8 steps to delivering business transformation through new product development

When organisations are struggling   for performance and revenue is flat or declining, the sales teams often say “Give us some new products and we will be able to increase sales.” In truth this might not be based on any analysis but it might simply be a way of them saying “the problem is not with us”.

This input from the sales team can lead the senior team to launch a transformation programme to drive additional sales through new, enhanced or re-engineered products. This type of transformation programme may sound straightforward (avoiding the angst of a cost reduction programme) and appealing as it will release the creative people in the organisation. However this type of transformation programme is never as easy as it sounds.

At the heart of the revenue-growth transformation programme are 2 significant challenges:

  1. The major decisions sit with people outside the organisation. The customer not the transforming organisation will decide if the new product is purchased.
  2. Additionally the competitors will decide how they respond and how quickly.
    The programmes and projects are truly multidisciplinary requiring the engagement of many departments eg marketing, product development, user engagement, testing, commercial, support, maintenance, delivery etc. The outcome will only be as good as the weakest link in this chain.

Having been involved in a number of these programmes my list of critical steps for success is as follows:

  1. Develop a clear requirements specification that has been tested in the market (eg through selected customers, focus groups).
  2. Ensure that the sales team have actively signed off the proposal. Note – they are unlikely to engage with a 20 – 100 page specification so more direct approaches are needed.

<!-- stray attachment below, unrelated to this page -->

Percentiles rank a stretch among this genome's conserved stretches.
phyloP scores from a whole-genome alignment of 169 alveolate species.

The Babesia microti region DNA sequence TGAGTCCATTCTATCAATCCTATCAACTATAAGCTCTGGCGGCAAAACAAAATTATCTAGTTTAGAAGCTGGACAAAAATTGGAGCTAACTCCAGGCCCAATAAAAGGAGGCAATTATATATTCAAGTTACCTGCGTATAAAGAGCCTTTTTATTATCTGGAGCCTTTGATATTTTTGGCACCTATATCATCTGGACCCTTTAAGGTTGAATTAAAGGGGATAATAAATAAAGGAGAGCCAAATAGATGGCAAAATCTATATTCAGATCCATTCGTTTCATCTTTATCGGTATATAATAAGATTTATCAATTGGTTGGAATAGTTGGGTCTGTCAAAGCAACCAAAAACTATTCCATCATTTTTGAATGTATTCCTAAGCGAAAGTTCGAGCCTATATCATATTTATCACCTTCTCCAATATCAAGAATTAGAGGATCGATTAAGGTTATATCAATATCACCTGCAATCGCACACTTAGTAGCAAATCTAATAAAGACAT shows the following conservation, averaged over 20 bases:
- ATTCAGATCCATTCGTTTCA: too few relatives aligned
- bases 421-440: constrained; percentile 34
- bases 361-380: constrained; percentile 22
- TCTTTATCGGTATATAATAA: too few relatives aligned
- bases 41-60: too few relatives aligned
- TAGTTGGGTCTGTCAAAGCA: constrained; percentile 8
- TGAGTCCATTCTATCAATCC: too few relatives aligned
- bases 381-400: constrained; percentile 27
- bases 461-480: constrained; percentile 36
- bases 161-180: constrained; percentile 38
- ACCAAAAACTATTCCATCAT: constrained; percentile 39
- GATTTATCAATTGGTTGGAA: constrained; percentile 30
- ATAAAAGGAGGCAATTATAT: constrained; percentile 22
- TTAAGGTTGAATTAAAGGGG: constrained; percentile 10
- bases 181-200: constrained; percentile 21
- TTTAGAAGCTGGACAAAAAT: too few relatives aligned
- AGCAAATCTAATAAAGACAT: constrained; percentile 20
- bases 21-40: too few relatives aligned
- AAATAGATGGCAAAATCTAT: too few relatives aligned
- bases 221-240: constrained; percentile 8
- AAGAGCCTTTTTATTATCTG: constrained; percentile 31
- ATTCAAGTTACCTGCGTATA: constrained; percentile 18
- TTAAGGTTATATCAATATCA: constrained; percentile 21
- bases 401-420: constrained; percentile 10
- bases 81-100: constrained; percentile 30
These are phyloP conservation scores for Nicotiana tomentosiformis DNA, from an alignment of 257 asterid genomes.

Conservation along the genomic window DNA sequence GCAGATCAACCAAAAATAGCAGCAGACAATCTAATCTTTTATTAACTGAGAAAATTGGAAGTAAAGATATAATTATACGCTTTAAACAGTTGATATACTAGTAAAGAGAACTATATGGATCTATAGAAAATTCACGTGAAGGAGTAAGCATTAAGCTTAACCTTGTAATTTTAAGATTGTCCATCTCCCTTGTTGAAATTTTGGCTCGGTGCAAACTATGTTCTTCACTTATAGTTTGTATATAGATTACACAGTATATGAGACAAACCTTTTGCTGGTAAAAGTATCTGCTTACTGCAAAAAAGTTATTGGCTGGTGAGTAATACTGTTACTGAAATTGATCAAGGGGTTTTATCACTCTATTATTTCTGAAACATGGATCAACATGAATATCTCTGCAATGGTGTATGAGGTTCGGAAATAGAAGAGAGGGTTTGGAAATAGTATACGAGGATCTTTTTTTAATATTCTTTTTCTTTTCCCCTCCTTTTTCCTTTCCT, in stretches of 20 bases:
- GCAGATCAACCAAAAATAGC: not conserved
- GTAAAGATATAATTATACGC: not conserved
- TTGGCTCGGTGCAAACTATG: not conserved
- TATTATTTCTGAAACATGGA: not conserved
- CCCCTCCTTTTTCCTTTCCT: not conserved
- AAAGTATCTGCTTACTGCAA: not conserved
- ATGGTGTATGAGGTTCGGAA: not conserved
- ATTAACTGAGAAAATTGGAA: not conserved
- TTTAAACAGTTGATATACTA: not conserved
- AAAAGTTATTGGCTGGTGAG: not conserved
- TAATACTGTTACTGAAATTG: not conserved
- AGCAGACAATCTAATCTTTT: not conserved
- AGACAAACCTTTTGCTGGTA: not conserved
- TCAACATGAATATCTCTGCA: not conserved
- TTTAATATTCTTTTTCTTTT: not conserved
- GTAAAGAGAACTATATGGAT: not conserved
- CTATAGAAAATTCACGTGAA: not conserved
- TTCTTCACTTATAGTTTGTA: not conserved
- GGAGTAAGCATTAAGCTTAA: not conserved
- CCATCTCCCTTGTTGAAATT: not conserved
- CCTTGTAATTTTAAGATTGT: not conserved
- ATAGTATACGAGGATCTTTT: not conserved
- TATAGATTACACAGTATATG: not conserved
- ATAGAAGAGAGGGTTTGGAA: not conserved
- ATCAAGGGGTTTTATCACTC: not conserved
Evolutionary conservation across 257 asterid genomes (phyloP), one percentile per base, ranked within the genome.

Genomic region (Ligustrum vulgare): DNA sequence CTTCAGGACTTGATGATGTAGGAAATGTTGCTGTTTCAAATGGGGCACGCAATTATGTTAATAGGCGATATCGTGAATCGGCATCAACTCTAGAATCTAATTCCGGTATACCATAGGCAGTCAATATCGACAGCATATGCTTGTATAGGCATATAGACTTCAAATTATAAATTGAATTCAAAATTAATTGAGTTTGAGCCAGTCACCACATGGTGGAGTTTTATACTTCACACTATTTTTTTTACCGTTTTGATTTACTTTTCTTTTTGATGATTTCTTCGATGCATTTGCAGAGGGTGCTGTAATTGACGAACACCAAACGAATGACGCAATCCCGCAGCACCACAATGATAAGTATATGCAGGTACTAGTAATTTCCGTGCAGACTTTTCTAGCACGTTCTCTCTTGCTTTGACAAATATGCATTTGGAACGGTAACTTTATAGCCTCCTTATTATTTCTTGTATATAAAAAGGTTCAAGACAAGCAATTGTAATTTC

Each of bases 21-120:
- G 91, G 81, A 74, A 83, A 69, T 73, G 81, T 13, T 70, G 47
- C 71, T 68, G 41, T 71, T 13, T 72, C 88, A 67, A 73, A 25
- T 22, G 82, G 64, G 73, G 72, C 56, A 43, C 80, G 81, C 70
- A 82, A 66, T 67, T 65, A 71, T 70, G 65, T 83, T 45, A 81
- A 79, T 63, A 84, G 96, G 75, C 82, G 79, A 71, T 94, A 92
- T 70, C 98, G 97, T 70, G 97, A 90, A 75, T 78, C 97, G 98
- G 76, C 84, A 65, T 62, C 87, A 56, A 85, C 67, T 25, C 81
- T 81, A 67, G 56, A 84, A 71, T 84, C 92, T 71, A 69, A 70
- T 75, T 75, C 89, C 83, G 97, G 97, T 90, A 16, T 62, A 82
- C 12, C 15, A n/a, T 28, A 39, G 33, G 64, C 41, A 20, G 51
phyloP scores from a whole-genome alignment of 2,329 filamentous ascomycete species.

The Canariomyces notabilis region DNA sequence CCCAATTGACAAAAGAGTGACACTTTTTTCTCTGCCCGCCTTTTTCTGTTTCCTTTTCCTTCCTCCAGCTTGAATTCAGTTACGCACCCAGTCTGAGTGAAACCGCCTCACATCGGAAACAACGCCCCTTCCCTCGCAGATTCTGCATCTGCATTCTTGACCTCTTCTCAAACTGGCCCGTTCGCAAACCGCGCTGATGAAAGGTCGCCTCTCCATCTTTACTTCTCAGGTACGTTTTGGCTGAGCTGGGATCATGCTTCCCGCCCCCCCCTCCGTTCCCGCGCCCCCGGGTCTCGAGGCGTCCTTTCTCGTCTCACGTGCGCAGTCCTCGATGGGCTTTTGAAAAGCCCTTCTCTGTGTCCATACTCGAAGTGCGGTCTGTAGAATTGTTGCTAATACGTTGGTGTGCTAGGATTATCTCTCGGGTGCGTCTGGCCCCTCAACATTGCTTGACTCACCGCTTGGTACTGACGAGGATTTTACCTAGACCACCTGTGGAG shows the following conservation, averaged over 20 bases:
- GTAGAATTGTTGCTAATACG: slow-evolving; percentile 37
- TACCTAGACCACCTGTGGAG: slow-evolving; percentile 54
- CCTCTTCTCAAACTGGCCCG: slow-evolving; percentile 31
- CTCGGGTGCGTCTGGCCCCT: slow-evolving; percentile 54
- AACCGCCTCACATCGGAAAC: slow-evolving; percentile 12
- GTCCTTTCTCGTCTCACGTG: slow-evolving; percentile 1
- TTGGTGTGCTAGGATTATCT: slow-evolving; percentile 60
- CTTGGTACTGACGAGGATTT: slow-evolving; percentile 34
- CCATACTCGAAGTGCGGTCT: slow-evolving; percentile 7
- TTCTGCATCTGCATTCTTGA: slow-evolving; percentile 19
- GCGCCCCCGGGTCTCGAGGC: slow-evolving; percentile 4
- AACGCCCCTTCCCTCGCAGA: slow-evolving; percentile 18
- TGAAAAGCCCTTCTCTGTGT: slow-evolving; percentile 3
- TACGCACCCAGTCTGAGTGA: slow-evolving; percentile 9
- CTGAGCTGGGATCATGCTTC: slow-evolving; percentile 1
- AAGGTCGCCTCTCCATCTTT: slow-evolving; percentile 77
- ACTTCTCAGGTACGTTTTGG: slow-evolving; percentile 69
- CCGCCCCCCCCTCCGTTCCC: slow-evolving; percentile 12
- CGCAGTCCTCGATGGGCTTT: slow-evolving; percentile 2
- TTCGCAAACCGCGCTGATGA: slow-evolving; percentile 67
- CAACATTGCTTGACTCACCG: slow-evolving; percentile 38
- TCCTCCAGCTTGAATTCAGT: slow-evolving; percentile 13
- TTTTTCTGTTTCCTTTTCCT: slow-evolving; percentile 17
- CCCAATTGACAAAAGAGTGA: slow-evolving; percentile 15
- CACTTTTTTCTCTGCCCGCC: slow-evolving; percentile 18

3. Agree the market and go-to-market plans up-front as this will help to ensure that the proposal is considered from the customer’s perspective and good engagement with the sales team. This step should include some contingency planning around competitor responses.
  4. Find an early opportunity to trial the sale of a minimum viable product avoiding a failure after a long development cycle.
  5. Alongside 4, select a trial territory or group of customers.
  6. Include in the project team all the disciplines needed to deliver a new product eg market analysis, product development, testing (all types), build, sales, commercial, market communication, sales support, hosting, procurement, supply and delivery, modifications and releases, technical support, training (internal and external) etc.
  7. Run a parallel programme to address capability gaps eg market analysis, selling skills, testing.
  8. Decide how to track the benefits and how this fits with the sales / revenue budget especially if the sales cycle will take several months. Consider how to track progress when the sales cycle is long.

    Senior leadership teams are often attracted by business transformation coming through growing revenue from new products. This can often be seen as visionary and unifying in contrast to other types of transformation. However the successful delivery of such a programme will require careful planning and management to ensure future proofing around the customer needs, competitor responses and multidisciplinary working.

Andrew Kearns
Hartswood Management Ltd
Delivering real transformation
www.hartswoodmanagement.co.uk

For advice on structuring your transformation or change programme please email andrewkearns@hartswoodmanagement.co.uk

For further insights please visit – www.hartswoodmanagement.co.uk/insights

Suggestions for further actions:

  1. Read Changing Spots – a systems approach to change management for details on leading change programmes (see www.changingspots.co.uk).
  2. Establish how the product specification and go-to-market plans should be described.
  3. Consider options for the early testing and trialing of the product.

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